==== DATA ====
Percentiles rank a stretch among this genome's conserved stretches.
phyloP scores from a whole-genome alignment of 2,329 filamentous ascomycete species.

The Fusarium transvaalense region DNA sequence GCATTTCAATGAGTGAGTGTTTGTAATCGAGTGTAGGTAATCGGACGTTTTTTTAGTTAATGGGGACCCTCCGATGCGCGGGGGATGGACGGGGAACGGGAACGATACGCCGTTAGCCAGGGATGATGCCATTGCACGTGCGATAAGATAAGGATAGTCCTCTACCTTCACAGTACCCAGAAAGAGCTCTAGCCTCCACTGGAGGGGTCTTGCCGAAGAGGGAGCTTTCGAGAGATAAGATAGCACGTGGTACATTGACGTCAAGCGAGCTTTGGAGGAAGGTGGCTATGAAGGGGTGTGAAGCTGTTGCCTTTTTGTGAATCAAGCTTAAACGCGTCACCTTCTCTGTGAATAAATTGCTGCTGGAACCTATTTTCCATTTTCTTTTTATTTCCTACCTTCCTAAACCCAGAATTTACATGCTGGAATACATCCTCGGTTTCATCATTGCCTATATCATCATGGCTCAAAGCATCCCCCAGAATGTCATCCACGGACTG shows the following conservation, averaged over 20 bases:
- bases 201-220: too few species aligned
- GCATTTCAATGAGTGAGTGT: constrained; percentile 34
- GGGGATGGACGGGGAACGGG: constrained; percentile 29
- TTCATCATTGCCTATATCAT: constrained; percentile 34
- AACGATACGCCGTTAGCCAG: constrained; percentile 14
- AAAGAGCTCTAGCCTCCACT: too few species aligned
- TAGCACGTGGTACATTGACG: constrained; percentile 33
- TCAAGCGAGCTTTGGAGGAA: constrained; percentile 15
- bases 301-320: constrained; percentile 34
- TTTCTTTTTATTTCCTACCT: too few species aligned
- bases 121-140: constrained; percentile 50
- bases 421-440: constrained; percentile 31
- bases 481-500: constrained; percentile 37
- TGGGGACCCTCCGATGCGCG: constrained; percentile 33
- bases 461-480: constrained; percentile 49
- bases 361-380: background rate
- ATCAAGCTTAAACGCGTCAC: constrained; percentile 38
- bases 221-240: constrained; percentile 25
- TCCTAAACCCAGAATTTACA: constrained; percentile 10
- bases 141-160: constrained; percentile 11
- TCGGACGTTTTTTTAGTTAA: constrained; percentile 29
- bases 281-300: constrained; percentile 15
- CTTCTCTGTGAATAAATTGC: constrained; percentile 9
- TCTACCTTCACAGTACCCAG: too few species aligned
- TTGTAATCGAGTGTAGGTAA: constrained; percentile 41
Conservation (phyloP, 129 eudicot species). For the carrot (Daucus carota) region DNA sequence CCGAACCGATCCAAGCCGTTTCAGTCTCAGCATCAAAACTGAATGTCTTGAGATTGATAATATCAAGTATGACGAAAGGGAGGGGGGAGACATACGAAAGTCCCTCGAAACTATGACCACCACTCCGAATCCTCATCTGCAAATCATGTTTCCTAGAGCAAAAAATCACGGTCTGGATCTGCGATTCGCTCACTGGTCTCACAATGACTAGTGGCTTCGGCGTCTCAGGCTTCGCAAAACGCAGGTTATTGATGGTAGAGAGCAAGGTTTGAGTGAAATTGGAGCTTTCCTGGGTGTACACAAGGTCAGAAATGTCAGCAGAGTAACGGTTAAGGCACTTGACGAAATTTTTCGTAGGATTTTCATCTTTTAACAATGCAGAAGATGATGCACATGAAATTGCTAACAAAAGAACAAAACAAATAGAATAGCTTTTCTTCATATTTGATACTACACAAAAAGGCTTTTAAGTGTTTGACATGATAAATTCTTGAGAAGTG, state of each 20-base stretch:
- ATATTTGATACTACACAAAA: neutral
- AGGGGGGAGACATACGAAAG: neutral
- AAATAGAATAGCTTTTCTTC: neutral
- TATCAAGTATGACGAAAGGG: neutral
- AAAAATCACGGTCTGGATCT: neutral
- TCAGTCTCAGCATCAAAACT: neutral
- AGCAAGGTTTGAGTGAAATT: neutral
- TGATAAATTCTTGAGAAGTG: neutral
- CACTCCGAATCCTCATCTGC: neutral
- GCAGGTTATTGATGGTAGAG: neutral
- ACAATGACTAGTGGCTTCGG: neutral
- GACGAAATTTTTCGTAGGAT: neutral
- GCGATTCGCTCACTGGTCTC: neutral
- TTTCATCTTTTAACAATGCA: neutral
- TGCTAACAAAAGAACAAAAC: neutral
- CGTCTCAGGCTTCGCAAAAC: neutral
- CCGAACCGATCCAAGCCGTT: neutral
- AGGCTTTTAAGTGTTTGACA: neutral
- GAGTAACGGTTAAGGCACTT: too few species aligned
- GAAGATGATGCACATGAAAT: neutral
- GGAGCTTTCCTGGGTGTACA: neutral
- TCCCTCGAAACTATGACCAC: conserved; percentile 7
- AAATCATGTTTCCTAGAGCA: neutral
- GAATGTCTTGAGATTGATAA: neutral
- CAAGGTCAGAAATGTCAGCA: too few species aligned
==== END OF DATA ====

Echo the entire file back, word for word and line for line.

Percentiles rank a stretch among this genome's conserved stretches.
phyloP scores from a whole-genome alignment of 2,329 filamentous ascomycete species.

The Fusarium transvaalense region DNA sequence GCATTTCAATGAGTGAGTGTTTGTAATCGAGTGTAGGTAATCGGACGTTTTTTTAGTTAATGGGGACCCTCCGATGCGCGGGGGATGGACGGGGAACGGGAACGATACGCCGTTAGCCAGGGATGATGCCATTGCACGTGCGATAAGATAAGGATAGTCCTCTACCTTCACAGTACCCAGAAAGAGCTCTAGCCTCCACTGGAGGGGTCTTGCCGAAGAGGGAGCTTTCGAGAGATAAGATAGCACGTGGTACATTGACGTCAAGCGAGCTTTGGAGGAAGGTGGCTATGAAGGGGTGTGAAGCTGTTGCCTTTTTGTGAATCAAGCTTAAACGCGTCACCTTCTCTGTGAATAAATTGCTGCTGGAACCTATTTTCCATTTTCTTTTTATTTCCTACCTTCCTAAACCCAGAATTTACATGCTGGAATACATCCTCGGTTTCATCATTGCCTATATCATCATGGCTCAAAGCATCCCCCAGAATGTCATCCACGGACTG shows the following conservation, averaged over 20 bases:
- bases 201-220: too few species aligned
- GCATTTCAATGAGTGAGTGT: constrained; percentile 34
- GGGGATGGACGGGGAACGGG: constrained; percentile 29
- TTCATCATTGCCTATATCAT: constrained; percentile 34
- AACGATACGCCGTTAGCCAG: constrained; percentile 14
- AAAGAGCTCTAGCCTCCACT: too few species aligned
- TAGCACGTGGTACATTGACG: constrained; percentile 33
- TCAAGCGAGCTTTGGAGGAA: constrained; percentile 15
- bases 301-320: constrained; percentile 34
- TTTCTTTTTATTTCCTACCT: too few species aligned
- bases 121-140: constrained; percentile 50
- bases 421-440: constrained; percentile 31
- bases 481-500: constrained; percentile 37
- TGGGGACCCTCCGATGCGCG: constrained; percentile 33
- bases 461-480: constrained; percentile 49
- bases 361-380: background rate
- ATCAAGCTTAAACGCGTCAC: constrained; percentile 38
- bases 221-240: constrained; percentile 25
- TCCTAAACCCAGAATTTACA: constrained; percentile 10
- bases 141-160: constrained; percentile 11
- TCGGACGTTTTTTTAGTTAA: constrained; percentile 29
- bases 281-300: constrained; percentile 15
- CTTCTCTGTGAATAAATTGC: constrained; percentile 9
- TCTACCTTCACAGTACCCAG: too few species aligned
- TTGTAATCGAGTGTAGGTAA: constrained; percentile 41
Conservation (phyloP, 129 eudicot species). For the carrot (Daucus carota) region DNA sequence CCGAACCGATCCAAGCCGTTTCAGTCTCAGCATCAAAACTGAATGTCTTGAGATTGATAATATCAAGTATGACGAAAGGGAGGGGGGAGACATACGAAAGTCCCTCGAAACTATGACCACCACTCCGAATCCTCATCTGCAAATCATGTTTCCTAGAGCAAAAAATCACGGTCTGGATCTGCGATTCGCTCACTGGTCTCACAATGACTAGTGGCTTCGGCGTCTCAGGCTTCGCAAAACGCAGGTTATTGATGGTAGAGAGCAAGGTTTGAGTGAAATTGGAGCTTTCCTGGGTGTACACAAGGTCAGAAATGTCAGCAGAGTAACGGTTAAGGCACTTGACGAAATTTTTCGTAGGATTTTCATCTTTTAACAATGCAGAAGATGATGCACATGAAATTGCTAACAAAAGAACAAAACAAATAGAATAGCTTTTCTTCATATTTGATACTACACAAAAAGGCTTTTAAGTGTTTGACATGATAAATTCTTGAGAAGTG, state of each 20-base stretch:
- ATATTTGATACTACACAAAA: neutral
- AGGGGGGAGACATACGAAAG: neutral
- AAATAGAATAGCTTTTCTTC: neutral
- TATCAAGTATGACGAAAGGG: neutral
- AAAAATCACGGTCTGGATCT: neutral
- TCAGTCTCAGCATCAAAACT: neutral
- AGCAAGGTTTGAGTGAAATT: neutral
- TGATAAATTCTTGAGAAGTG: neutral
- CACTCCGAATCCTCATCTGC: neutral
- GCAGGTTATTGATGGTAGAG: neutral
- ACAATGACTAGTGGCTTCGG: neutral
- GACGAAATTTTTCGTAGGAT: neutral
- GCGATTCGCTCACTGGTCTC: neutral
- TTTCATCTTTTAACAATGCA: neutral
- TGCTAACAAAAGAACAAAAC: neutral
- CGTCTCAGGCTTCGCAAAAC: neutral
- CCGAACCGATCCAAGCCGTT: neutral
- AGGCTTTTAAGTGTTTGACA: neutral
- GAGTAACGGTTAAGGCACTT: too few species aligned
- GAAGATGATGCACATGAAAT: neutral
- GGAGCTTTCCTGGGTGTACA: neutral
- TCCCTCGAAACTATGACCAC: conserved; percentile 7
- AAATCATGTTTCCTAGAGCA: neutral
- GAATGTCTTGAGATTGATAA: neutral
- CAAGGTCAGAAATGTCAGCA: too few species aligned